It was and still is known for its Afternoon Teas in the elegant Palm Court (see pix above) and has its own special blend of tea for the occasion.

The Camellia House, where my mother served as hostess, seating the likes of Clark Gable and Greta Garbo, opened around 1940.  It is a relatively small room with an even smaller private dining room to one side, and a small stage where the likes of Frank Sinatra sang.  It has floor to ceiling mirrored pillars and large, crystal chandeliers.  It was designed by the famous Dorothy Draper, who managed to develop a thriving business after her husband ran off with another women the week of the Wall Street Crash.  Her specialty, which other interior designers had shied away from, was turning the public spaces of resort hotels from bland areas to walk through to luxurious surroundings to linger in.  Her dictum, reflecting her confidence was, “If it looks right, it is right.”

The entrance to the Camellia House up two short staircases directly opposite the front door.  There is a balcony area, now closed off, behind a clock where the paparazzi would congregate to take pictures of the celebrities making their way to dinner.

There is now Camellia Room where tea is served at Christmas, but that is not the real Camellia House.  That room, however, still exists, now called The Drake Room but alas they no longer serve dinner there!

 

How Do Old Family Letters Survive?

The flip answer is of course “very carefully.” But there is truth in that answer. If you think about it for a minute, for a family letter to even be written there had to be at least two people who were separated by enough distance to require written communication and who in fact wanted to communicate with each other. Today we routinely text or phone friends that we may actually be with shortly. Not so in the past.

This fact has led to some frustration in my research on Montgomery Ward.  He was never separated from his wife or daughter and not much given to writing personal letters in the first place.  So far I have only encountered one sent to a niece during a trip he and his wife took to Europe. It is a delightful, chatty letter revealing a great interest in seeing the sights and affection for this niece. I hope there are more such letters in the bowels of the Chicago History Museum.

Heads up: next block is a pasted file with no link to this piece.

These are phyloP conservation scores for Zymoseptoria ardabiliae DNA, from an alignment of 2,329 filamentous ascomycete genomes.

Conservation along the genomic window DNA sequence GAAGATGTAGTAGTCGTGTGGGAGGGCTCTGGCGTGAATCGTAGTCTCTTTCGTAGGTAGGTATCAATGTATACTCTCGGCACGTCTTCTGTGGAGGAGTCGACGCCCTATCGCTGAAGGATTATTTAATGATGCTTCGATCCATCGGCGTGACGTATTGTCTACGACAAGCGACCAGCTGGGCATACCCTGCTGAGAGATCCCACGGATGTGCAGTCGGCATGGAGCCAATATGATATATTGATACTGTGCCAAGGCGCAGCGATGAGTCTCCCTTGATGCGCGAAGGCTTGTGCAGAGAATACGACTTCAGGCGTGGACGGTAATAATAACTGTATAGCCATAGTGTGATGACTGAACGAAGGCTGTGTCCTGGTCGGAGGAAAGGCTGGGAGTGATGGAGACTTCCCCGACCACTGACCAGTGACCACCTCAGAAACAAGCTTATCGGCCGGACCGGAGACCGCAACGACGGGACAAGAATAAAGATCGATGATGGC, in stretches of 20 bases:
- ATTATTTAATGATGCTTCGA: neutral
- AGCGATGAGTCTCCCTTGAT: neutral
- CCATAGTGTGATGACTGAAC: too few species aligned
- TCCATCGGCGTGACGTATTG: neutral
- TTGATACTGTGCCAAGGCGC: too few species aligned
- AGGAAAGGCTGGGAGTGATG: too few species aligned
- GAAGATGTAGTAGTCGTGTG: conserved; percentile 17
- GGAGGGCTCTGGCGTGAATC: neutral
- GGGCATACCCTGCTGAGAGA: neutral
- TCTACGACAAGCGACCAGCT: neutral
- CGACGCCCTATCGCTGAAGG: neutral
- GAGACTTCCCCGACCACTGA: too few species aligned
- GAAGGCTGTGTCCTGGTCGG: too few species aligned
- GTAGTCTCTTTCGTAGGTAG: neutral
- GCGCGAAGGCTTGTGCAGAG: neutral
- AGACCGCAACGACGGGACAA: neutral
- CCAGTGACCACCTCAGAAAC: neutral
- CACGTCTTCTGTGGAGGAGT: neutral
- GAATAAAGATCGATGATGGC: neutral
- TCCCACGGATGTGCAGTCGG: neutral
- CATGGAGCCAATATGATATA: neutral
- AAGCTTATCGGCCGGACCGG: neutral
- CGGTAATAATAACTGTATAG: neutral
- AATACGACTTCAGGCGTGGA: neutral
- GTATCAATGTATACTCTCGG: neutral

Secondly, the people who are the recipients of the letters have to want to preserve them. My great-uncle John and his wife-to-be Lulu kept their letters to each other, but discussed in these self-same letters burning other letters to former love interests. These have obviously been lost to history.

Thirdly, once the original recipients have died, their survivors have to want to preserve them. Here as the letters pass down the generations are points where many are thrown out. Poor storage with possible insect, water and fire damage also take their toll.

So chances are that whatever survives is somewhat piecemeal. Of the hundreds of family letters which I have inherited I only have the (almost) complete correspondence between my grandfather Louis and grandmother Pearl in their courting days. So in this instance I can trace how they responded to each other’s feelings and concerns.

In other instances I unfortunately cannot. In writing Coming to Amerika,on which I am working now, I have letters of my great-great uncle Friedrich in Terryville, Connecticut to his relatives on the Plains of Kansas, but I do not have their responses. No one in Terryville saved the letters. The relatives in Kansas saved his even though they were written in Old German which they could not read. My grandfather Louis and my father saved them out of emotional attachment in the case of the former and an interest in genealogy in the latter. They have now been translated and once the book is finished, the letters and other documents will be donated to academic institutions to make sure they are preserved for the future.